Roundup: 5 Multi-Effects Processors

January 30, 2014
IF YOU’RE A HARDCORE STOMPBOX PLAYER, YOU’VE probably already adopted an “I’ll give my pedals up when they pry them from my cold, dead hands” opinion when it comes to any discussion of multi-effects processors. But there are plenty of reasons why a multi-effector can be a smart thing to own. The biggest probably is bang for buck, as the number of effects packed into a processor completely overwhelms what you could put on a pedalboard for the same amount of money. Modern multi-effects rigs typically feature most of the popular effects and amps that guitar players need, and while sonic authenticity is often an issue for tone heads, there’s no doubt that digital modeling has come a long way, and many of the amps and effects that are offered nowadays are authentic sounding and dynamically responsive to your touch and the guitar’s volume setting.

Technophobia tends to keep a lot of players glued to stompboxes, and there’s no doubt that the options and deep editing capabilities of most multi-effectors can be daunting to anyone who resides in the analog world. But most of today’s processors are user-friendly enough to where you can power the unit up and step though presets without even bothering to crack the manual. And with a bit of tweaking on the tone knobs that most effectors thankfully feature, you can quickly have an assortment of useful sounds for whatever the gig calls for.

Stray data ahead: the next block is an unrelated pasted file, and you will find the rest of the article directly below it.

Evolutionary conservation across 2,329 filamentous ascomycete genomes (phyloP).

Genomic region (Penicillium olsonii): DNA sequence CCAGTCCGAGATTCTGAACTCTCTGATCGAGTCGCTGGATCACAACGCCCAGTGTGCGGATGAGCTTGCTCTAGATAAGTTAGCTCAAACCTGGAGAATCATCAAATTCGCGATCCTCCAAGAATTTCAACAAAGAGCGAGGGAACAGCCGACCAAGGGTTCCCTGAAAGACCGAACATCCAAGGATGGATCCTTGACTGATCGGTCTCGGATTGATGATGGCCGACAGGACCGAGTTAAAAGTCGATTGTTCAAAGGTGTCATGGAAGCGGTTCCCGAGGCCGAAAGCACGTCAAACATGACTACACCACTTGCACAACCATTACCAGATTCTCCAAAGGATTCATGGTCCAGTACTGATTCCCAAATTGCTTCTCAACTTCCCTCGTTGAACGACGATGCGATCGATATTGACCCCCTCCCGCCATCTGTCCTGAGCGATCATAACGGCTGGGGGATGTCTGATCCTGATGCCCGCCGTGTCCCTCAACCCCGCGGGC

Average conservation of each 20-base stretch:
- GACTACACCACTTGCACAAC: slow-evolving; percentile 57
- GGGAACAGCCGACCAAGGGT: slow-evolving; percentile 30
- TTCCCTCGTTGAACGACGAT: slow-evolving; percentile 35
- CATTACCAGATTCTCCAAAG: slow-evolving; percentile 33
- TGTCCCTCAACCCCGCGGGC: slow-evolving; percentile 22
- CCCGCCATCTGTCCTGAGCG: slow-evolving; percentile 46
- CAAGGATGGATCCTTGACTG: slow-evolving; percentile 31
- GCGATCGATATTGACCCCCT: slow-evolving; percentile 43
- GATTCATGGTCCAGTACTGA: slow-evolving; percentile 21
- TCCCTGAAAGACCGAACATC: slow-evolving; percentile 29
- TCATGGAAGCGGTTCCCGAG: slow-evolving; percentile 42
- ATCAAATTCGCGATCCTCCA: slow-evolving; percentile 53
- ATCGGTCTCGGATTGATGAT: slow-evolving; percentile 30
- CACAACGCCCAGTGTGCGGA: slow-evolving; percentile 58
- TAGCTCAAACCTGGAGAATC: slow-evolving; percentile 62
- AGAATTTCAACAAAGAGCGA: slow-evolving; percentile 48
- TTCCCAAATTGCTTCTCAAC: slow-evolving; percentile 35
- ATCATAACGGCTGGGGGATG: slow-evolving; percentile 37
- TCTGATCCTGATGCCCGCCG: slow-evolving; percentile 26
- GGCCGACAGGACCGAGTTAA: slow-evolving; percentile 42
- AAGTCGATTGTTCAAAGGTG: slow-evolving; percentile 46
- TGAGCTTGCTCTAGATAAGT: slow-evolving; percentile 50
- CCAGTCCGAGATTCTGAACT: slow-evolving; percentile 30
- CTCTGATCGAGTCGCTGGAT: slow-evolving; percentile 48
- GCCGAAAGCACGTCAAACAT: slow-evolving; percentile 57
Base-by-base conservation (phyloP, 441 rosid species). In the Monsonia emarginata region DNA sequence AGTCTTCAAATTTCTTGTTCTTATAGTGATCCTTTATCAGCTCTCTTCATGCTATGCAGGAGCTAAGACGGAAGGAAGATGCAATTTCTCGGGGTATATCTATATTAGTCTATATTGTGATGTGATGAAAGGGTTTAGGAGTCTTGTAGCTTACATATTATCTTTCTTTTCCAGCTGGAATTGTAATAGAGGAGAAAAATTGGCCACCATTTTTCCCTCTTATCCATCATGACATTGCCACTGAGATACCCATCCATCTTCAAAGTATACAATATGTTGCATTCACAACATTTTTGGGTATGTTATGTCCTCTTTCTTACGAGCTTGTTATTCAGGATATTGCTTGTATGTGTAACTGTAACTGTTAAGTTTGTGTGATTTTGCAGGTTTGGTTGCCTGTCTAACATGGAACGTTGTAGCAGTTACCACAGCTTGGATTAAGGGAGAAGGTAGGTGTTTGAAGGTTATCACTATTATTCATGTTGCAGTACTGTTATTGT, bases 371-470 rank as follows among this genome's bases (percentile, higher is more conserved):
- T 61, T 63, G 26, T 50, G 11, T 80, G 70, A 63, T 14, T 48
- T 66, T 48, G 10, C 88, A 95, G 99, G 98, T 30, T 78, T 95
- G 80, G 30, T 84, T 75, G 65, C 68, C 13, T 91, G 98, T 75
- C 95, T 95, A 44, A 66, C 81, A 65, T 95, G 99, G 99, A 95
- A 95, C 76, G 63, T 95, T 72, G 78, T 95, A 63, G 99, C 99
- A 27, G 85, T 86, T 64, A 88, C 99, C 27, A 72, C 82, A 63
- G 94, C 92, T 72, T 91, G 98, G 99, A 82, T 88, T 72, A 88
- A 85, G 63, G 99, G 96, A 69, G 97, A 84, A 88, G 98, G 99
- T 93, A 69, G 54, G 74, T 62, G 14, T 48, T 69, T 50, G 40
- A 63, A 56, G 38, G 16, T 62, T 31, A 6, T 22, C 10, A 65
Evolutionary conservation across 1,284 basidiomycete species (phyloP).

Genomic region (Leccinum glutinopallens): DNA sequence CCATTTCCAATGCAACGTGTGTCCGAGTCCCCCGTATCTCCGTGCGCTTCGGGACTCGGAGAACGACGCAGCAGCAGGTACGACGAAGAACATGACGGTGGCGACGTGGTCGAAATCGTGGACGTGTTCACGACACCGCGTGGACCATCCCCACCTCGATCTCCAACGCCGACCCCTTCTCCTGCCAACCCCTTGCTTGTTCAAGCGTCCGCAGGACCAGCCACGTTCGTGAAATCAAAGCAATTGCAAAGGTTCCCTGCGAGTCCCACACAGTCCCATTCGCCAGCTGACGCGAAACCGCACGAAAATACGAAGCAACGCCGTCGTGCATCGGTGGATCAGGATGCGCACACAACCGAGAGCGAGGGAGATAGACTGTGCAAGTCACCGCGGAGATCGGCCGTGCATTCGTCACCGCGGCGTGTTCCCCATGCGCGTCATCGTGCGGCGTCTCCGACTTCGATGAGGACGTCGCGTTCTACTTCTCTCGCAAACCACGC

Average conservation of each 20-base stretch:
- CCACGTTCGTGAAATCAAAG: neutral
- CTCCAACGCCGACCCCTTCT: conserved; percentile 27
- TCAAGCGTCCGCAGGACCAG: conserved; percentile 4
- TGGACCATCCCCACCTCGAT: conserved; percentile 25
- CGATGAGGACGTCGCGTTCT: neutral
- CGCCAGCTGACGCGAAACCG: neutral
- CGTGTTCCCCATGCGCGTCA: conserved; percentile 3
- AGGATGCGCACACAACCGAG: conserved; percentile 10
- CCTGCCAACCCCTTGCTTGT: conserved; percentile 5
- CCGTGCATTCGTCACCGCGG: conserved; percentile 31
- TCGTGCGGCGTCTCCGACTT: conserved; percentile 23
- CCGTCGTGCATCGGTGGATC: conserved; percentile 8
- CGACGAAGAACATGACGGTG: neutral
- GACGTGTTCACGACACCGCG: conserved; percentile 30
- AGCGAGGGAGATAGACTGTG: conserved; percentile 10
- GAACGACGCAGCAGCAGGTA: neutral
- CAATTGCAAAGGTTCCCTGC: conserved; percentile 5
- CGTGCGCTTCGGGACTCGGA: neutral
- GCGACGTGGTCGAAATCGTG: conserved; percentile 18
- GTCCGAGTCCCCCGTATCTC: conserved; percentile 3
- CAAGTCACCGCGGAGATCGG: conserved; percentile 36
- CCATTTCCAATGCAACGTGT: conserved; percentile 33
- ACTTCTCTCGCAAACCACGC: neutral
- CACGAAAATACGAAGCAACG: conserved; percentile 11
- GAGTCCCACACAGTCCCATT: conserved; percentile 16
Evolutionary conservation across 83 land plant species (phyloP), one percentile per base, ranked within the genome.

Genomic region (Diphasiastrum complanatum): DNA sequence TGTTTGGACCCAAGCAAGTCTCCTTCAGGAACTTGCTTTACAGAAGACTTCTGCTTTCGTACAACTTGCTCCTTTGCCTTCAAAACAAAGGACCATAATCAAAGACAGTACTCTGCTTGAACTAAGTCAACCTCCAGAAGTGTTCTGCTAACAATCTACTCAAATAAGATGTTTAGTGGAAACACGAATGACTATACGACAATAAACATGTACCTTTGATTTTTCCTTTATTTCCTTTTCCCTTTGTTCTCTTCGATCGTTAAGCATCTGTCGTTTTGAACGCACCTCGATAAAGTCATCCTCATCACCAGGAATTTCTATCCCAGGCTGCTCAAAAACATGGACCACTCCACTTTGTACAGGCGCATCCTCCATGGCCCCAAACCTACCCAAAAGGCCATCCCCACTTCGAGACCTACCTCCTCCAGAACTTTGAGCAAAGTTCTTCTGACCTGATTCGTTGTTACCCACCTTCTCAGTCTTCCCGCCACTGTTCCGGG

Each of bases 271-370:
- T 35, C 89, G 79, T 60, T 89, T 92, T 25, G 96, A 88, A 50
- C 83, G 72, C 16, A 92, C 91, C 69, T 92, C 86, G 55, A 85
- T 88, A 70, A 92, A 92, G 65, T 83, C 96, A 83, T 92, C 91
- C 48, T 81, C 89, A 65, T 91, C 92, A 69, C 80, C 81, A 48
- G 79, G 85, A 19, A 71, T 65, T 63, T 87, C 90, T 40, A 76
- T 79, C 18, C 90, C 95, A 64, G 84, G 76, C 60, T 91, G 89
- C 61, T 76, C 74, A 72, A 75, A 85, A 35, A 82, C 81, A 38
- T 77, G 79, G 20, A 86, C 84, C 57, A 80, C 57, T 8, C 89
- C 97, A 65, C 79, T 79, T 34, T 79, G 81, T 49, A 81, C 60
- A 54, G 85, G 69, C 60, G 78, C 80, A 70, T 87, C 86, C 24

The five multi-effectors on review in this roundup are highly evolved units that provide all the key effects and amp models needed for a wide range of gigging and recording applications. They also have advanced interfaces that make them intuitive to operate—extra points here for the Boss GT-100 with its dual LCDs, and for the DigiTech iPB-10, which utilizes the drag-and-drop convenience of an iPad touch screen.

We tested these multi-effects units with a variety of guitars from Fender, Fernandes, Gibson, and PRS, and listened to them though headphones, P.A. systems, and amps that included an Egnater Rebel 30, Victoria Silver Sonic, and a Mesa/Boogie Royal Atlantic. —ART THOMPSON

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